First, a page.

Why I Climb for WWF: Checking Off My Toronto Bucket List

We spoke with climber Trish to find out why she’s supporting WWF at the 24th Annual Canada Life CN Tower Climb.
So this is the first time you’ll be climbing the CN Tower?
This is my very first CN Tower Climb. I have heard about the Climb for the last few years, ever since I moved to Toronto, but I never looked into doing it until this year when a team of Steam Whistle staff decided to do it together.  It’s something unique to Toronto that I knew I wanted to try… kind of like checking off doing the Grouse Grind if you’re in Vancouver.  I was also happy to learn that people climb to raise money for WWF, which I knew as a highly respected not-for-profit organization that does many great things in Canada.

Trish with an adopted polar bear
Trish with an adopted polar bear and her cane © Trish

You hurt your leg a few months ago (and are doing much better now) but you were determined to climb…
Having lived in Toronto for just under a decade, I was very excited to finally have the opportunity to sign up for the CN Tower Climb – something that was on my Toronto bucket list.  Having a team of colleagues united and motivated to fundraise and achieve personal climb records further increased my excitement.  Unfortunately, life threw a speed bump into my plans when I slipped on ice and fractured my leg at the end of February.  It was my first broken bone, and the first time I felt how quickly and easily I could lose my independence, mobility, and health.  However, one of my first thoughts and a question I asked all my doctors was, “Would I be well enough to do the Climb on May 1st?”
Trish's aircast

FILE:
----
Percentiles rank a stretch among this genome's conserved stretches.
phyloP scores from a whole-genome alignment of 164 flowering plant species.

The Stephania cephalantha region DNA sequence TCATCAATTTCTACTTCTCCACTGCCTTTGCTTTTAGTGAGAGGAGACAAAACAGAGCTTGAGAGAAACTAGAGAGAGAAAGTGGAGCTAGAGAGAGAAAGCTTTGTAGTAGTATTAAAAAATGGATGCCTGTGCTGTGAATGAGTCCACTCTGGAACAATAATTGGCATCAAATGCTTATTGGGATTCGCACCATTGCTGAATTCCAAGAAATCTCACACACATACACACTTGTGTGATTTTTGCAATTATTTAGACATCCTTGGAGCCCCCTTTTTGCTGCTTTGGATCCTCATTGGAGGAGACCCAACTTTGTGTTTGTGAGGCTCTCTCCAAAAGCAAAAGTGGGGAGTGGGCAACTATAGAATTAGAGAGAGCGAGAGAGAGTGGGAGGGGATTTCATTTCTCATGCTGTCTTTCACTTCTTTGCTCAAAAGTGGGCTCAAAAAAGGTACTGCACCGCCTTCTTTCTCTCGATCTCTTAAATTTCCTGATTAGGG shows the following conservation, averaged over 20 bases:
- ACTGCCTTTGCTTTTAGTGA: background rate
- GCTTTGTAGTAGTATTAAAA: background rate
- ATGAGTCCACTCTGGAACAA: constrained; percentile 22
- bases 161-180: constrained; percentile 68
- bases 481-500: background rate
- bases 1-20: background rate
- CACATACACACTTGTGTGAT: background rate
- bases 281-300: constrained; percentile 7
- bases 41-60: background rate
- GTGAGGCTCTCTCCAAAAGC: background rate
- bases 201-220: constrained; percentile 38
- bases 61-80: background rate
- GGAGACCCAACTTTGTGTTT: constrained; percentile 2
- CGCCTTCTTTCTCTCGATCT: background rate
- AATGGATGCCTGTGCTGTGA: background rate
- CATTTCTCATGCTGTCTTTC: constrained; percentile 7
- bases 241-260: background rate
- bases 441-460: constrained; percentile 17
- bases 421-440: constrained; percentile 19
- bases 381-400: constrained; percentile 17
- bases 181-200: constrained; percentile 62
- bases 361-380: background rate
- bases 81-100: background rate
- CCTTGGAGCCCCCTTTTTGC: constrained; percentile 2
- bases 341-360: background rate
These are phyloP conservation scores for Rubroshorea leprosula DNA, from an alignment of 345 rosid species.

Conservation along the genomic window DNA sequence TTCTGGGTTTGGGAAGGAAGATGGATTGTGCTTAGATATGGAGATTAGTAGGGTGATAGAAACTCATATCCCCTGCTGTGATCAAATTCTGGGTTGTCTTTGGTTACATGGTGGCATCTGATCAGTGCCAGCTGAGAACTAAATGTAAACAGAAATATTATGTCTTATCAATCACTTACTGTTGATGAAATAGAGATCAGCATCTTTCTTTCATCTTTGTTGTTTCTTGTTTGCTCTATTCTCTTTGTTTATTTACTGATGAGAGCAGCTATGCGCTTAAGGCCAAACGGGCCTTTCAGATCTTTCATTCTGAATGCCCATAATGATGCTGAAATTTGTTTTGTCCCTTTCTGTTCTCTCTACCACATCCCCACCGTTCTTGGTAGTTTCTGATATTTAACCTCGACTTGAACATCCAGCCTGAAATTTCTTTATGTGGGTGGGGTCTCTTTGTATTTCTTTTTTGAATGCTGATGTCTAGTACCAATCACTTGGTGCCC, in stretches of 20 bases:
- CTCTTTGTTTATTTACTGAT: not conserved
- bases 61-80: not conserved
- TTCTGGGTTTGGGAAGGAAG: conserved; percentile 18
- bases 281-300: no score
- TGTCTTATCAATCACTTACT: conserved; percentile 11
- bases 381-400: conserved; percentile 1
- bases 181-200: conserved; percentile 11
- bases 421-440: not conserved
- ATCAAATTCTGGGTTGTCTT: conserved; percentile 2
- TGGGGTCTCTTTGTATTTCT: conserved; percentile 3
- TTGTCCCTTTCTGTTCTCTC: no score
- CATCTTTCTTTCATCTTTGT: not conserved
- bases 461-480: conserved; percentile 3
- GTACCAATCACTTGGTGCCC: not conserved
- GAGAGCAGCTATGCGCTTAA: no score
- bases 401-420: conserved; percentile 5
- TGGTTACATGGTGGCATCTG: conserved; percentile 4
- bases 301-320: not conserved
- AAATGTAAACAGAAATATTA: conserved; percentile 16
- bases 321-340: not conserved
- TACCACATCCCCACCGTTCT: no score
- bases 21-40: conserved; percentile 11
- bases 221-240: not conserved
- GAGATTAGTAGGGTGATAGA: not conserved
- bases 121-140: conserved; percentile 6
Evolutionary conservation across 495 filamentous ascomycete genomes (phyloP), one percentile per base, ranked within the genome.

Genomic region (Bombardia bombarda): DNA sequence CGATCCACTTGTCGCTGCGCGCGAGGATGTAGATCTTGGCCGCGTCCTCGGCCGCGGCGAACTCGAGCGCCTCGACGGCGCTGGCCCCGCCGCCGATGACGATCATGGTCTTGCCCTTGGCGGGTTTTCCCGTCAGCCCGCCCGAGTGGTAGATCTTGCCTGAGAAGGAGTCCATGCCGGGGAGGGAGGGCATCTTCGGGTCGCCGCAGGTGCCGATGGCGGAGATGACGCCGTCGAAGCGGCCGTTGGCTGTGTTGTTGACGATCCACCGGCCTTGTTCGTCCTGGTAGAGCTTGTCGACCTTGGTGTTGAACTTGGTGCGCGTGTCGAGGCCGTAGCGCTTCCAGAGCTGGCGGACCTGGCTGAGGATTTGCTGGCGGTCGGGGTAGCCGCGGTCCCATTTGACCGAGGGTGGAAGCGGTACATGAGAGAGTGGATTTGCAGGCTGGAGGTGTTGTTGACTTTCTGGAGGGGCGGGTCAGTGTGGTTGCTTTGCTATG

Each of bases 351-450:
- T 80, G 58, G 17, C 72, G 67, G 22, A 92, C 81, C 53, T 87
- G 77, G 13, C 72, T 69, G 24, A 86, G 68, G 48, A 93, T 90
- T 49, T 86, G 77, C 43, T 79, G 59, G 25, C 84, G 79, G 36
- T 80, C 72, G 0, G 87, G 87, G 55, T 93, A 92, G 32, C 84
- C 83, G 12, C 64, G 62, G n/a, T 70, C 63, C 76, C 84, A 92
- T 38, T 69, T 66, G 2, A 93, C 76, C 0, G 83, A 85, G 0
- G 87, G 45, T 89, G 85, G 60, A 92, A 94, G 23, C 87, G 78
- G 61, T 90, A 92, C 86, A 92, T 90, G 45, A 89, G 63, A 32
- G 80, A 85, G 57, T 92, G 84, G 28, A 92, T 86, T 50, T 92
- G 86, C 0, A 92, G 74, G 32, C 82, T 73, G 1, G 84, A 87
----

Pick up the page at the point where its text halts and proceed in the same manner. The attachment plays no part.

Trish’s aircast © Trish

Everyone warned me that fractures took a while to heal, and even after the bones had knitted back together, I would have to undergo physiotherapy to relearn how to walk, use my feet and leg muscles, and for the pain and swelling to go away.  None of them thought it was likely that I would be well enough to do the Climb, but I persisted and hoped.  It gave me a goal to focus on, and motivated me to take care of myself and do my exercises. Friends and family kept cheering me on and donating to my Climb page despite my fracture.  I guess this determination and support paid off in the end, and I was super thrilled when my physiotherapist gave me the thumbs up to do the Climb.  I’ve already booked a physio appointment for the day after the Climb, because I know I’ll need it, but I guess the silver lining is that I know I will crush whatever time I get this year when I do the Climb again.
We’re excited to have you and glad the doctor gave you the green light! Can you tell us a bit about why you’re supporting and fundraising for WWF?
I grew up in Vancouver and became familiar with WWF there.  I knew the organization worked on protecting wildlife and their habitats, and as a child, I thought what WWF did made a lot of sense.  As I grew up, I became increasingly aware of all the research, studies, and news articles that showed how we were failing to protect our resources and our futures.  As a self-proclaimed pragmatic idealist, I knew that I wanted to be involved with the sustainability movement, but in a practical and feasible way.  I was lucky enough to find a workplace, Steam Whistle, that not only listens to its staff, but encouraged and empowered us to take action and help guide the company’s environmental stewardship.  This year, our internal Environmental Committee rallied together for the climb.  The CN Tower Climb for WWF was an easy choice given WWF’s good work, and our proximity to the tower itself.  Hopefully, this will become an annual event for us!